They arrive at Reliant, and once inside the practice bubble, Yao begins running, starting at one goal line and loping toward the other. Each day, Falsone will up the pace, as Yao is anxious to return. The following week, responding to pressure from his team and representatives, Yao flies to Las Vegas for All-Star Weekend on one condition: that he can continue his rehab work. Though he is booked for a half dozen events each day, Yao is up at 6 a.m. working out. "I guarantee you he was the only NBA player who didn't attend a party that weekend," says Bill Sanders, the vice president of marketing for BDA Sports Agency, which handles Yao's affairs. "When you talk about the Americanization of Yao, that's the one part I'm glad he hasn't taken on."
In most respects, however, Yao has adapted to American culture. He hasn't used an interpreter since his third season, and his English is good, if at times choppy. (In a recent conversation, he did not know the word competitive.) To some, this comes as a surprise because of the misconception that Yao knew no English when he arrived in the U.S. In fact, at their initial meeting in 2001, Dawson recalls, "The first thing he said was, 'Coach Dawson, welcome to China.' I was amazed."
Yao also possesses a dry wit that has served him well in the locker room -- asked what he is best at besides basketball, he offers: "Maybe make jokes?" -- though it doesn't always translate in print. For example, when a reporter inquires whether Yao might add a new move in the off-season, he replies, deadpan: "We think about dribble the ball coast to coast for slam dunk."
It is now late March, and after missing 32 games, Yao is back in the lineup. The league, caught up as it is in the Mavericks-Suns rivalry, has not taken notice yet, but Houston is making a push. The Rockets have won six of eight since Yao's return, and there is reason for more optimism. When the starting five of Yao, Tracy McGrady, Shane Battier, Rafer Alston and Hayes have played together, Houston has outscored opponents by an average of 32 points per 48 minutes, by far the top margin in the league. The caveat: Because of injuries, the Rockets' quintet has logged only 275 minutes together. Still, the team feels good about its chances of passing the Utah Jazz for homecourt advantage in the first round of the playoffs. On this night the opponent is the Indiana Pacers.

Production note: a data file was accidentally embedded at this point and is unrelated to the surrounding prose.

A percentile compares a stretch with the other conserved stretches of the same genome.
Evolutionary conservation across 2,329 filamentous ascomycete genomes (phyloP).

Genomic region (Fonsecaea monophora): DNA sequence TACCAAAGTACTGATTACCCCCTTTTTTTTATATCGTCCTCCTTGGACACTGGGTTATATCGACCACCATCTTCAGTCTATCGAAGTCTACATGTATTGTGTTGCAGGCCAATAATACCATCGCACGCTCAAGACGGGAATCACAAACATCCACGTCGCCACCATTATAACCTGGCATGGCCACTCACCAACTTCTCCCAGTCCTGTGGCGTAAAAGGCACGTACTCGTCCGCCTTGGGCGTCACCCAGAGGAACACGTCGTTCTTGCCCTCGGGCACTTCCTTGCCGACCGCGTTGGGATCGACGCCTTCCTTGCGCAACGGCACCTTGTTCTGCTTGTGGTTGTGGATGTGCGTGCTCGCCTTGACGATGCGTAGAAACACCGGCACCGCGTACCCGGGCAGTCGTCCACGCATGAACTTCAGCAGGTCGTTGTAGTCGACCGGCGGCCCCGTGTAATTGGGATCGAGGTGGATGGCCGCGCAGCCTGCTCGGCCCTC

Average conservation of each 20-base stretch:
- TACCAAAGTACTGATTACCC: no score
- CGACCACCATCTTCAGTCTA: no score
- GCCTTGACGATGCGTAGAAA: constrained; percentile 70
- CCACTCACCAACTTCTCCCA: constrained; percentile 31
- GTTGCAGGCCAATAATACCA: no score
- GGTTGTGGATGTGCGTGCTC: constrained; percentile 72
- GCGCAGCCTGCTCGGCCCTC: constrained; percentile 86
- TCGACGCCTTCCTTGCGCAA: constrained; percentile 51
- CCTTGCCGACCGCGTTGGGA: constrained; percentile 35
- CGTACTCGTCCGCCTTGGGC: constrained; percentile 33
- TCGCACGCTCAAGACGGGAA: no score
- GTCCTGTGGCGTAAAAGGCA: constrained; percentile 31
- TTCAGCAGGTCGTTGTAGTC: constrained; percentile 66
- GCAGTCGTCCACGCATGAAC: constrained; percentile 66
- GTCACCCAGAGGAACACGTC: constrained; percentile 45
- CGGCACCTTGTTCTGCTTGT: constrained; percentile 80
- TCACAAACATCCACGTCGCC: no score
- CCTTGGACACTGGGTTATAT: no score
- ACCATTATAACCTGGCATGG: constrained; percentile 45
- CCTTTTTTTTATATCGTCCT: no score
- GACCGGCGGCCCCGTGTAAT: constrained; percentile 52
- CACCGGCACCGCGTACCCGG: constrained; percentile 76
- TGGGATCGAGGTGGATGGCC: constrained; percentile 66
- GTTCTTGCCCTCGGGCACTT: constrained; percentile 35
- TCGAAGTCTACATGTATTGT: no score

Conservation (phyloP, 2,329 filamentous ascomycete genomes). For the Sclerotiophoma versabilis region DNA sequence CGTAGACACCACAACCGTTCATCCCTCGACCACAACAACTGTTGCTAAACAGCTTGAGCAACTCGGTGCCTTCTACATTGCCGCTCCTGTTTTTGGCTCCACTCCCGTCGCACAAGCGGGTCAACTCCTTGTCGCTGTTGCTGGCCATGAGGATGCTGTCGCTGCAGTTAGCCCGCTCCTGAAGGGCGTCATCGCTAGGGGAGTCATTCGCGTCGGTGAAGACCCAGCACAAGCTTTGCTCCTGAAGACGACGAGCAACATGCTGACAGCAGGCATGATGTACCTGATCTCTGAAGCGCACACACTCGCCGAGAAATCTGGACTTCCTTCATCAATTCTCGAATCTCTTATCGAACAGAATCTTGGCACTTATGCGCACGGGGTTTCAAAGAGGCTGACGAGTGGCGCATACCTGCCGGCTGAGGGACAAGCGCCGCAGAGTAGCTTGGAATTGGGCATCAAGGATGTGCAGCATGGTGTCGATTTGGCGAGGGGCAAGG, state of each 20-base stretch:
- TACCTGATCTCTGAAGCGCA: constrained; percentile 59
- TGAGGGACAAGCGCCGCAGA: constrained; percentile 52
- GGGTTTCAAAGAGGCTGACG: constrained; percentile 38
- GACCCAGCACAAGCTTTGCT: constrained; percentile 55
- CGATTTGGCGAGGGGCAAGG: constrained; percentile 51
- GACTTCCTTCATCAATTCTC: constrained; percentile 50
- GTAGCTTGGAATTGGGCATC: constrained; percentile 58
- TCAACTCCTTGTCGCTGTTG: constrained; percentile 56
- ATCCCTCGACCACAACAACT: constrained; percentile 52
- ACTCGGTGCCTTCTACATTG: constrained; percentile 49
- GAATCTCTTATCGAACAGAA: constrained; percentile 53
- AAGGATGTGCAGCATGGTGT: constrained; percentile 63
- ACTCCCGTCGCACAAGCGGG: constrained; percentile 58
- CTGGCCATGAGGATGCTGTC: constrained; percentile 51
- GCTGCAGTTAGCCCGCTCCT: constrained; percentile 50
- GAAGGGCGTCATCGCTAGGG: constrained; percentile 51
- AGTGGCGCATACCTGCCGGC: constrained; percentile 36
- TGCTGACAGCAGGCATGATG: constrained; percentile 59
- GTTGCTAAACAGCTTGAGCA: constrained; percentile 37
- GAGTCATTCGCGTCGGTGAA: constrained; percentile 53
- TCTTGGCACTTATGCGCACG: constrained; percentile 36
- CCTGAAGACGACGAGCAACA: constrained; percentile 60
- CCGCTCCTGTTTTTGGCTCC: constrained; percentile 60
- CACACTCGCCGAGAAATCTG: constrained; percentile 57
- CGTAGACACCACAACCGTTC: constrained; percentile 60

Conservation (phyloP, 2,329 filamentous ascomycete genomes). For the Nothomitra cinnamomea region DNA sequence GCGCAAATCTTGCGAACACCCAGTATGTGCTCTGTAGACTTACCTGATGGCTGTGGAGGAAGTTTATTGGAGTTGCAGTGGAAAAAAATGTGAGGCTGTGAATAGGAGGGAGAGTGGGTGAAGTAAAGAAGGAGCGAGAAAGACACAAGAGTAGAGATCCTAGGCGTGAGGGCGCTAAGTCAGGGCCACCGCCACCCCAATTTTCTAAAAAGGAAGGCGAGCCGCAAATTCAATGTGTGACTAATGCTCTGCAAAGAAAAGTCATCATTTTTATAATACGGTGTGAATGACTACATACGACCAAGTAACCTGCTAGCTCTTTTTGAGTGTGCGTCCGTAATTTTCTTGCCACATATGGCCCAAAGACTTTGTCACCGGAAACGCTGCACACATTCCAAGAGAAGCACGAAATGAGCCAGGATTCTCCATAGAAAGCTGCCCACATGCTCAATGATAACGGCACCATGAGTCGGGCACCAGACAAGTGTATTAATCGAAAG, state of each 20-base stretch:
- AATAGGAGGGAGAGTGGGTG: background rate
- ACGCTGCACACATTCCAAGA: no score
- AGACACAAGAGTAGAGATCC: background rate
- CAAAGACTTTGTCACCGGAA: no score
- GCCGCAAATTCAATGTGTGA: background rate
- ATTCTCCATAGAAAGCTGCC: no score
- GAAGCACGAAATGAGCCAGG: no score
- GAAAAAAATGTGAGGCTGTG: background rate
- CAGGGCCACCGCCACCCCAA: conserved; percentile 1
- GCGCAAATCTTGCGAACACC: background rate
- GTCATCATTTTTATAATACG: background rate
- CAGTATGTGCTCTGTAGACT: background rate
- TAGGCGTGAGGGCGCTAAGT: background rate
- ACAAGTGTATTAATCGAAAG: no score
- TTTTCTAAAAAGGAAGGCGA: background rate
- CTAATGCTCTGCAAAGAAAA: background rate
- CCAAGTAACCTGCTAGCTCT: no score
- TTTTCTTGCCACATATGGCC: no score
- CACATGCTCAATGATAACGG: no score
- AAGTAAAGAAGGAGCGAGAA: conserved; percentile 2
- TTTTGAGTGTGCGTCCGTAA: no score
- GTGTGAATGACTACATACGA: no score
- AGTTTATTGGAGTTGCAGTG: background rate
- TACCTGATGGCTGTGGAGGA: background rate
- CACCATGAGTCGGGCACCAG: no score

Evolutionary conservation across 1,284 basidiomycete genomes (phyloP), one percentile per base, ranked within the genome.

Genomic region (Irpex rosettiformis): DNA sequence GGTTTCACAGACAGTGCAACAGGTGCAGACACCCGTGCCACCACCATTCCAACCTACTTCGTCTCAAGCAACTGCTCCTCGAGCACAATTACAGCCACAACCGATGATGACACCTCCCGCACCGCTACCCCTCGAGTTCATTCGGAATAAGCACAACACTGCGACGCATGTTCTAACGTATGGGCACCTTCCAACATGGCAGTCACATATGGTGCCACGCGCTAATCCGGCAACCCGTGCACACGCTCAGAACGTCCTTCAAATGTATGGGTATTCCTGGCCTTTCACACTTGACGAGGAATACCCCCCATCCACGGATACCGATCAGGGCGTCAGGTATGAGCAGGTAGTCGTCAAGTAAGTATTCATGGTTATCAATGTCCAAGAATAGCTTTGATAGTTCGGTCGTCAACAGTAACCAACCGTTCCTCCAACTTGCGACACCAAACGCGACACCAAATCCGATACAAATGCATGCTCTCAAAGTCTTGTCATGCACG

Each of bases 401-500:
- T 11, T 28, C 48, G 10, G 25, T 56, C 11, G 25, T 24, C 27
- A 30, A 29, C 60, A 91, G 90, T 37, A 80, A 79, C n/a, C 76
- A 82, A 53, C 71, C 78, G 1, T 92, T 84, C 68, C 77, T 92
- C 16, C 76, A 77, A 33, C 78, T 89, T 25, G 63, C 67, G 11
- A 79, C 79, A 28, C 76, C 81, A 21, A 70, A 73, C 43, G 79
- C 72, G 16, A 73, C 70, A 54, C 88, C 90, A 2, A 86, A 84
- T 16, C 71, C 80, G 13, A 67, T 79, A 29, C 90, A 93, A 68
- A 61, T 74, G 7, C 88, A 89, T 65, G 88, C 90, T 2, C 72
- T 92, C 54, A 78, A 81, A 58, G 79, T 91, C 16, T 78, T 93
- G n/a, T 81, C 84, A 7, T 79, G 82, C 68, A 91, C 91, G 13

As he does before every game, Yao arrives at the arena at 9 a.m., an hour and a half before the shootaround. As always, Thibodeau is there to meet him. The coach begins by going over tape, showing Yao how he will be defended by a pair of 6'11" Pacers, center Jeff Foster and power forward Jermaine O'Neal. After 45 minutes, the two men head to the court, where Yao runs through shooting drills for another 45 minutes. Then, sweaty and breathing hard, Yao joins his teammates, some of whom have just arrived and are still sleepy-eyed, for the shootaround.
Yao is also the first on the floor at the Toyota Center that evening, hitting the court at 6 p.m. for an 8:30 game. He begins with spot shooting, circling through nine locations, seven on the perimeter and the two "short corners," 15 feet to either side of the basket along the baseline. The goal is to hit eight of 10 from each spot; if Yao fails, Thibodeau gives him a second chance. Most of the time, he doesn't need it.
Yao makes nine of 10 from the left elbow, then only seven of 10 from the wing.
"F---," says Yao, under his breath. On other misses he grimaces or shakes his head. Alston calls Yao's approach "almost perfectionist," while Rockets forward Juwan Howard says it's "extreme, in a good way." To watch him shoot is to see the motion at its most refined. He keeps the ball high and releases it with his right hand in a short flicking action. He does not jump and barely even moves his legs. It is almost robotic.
Next Yao steps to the line, where he hits all 10 of his free throws. Through Sunday he was shooting 86.0%, second only to Kobe Bryant among players who were averaging eight or more attempts per game. Yao's percentage not only led the team (he frequently shoots the Rockets' technicals) but also was nearly six percentage points better than that of any other center. In fact, there has never been a back-to-the-basket center as accurate from the line. (Jack Sikma shot 84.9% for his career -- almost three points higher than Yao's five-season average -- but he was a 6'11" jump shooter.)